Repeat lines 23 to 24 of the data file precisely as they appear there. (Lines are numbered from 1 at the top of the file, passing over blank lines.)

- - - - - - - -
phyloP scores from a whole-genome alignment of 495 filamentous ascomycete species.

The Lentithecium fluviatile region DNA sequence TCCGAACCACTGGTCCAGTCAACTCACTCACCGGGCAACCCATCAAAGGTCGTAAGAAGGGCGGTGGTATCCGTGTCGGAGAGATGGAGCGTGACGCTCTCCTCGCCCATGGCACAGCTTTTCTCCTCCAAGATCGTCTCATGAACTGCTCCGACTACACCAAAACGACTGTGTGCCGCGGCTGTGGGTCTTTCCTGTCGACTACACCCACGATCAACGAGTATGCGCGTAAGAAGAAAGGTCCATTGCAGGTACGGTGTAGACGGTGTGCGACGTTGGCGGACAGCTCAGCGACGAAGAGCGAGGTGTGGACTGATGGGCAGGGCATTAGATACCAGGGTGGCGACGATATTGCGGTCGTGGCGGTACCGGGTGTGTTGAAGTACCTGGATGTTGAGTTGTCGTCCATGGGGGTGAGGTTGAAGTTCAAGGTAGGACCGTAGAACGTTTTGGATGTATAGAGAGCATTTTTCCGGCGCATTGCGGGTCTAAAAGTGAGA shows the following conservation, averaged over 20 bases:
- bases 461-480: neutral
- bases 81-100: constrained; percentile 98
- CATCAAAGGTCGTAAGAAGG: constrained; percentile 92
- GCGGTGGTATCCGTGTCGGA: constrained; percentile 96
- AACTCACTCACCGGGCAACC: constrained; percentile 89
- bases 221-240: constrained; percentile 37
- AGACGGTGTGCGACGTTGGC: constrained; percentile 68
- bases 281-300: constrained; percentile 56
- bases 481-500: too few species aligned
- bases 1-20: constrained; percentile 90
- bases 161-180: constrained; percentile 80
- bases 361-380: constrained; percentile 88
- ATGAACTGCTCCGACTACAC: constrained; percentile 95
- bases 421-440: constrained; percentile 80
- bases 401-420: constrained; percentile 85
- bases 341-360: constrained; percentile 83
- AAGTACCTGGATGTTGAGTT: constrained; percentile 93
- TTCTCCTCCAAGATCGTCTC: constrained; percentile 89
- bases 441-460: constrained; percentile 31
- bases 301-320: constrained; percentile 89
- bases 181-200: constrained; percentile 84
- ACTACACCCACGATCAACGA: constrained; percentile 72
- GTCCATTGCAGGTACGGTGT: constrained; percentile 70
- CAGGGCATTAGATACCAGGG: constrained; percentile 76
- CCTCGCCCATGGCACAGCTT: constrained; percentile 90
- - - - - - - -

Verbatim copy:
- bases 181-200: constrained; percentile 84
- ACTACACCCACGATCAACGA: constrained; percentile 72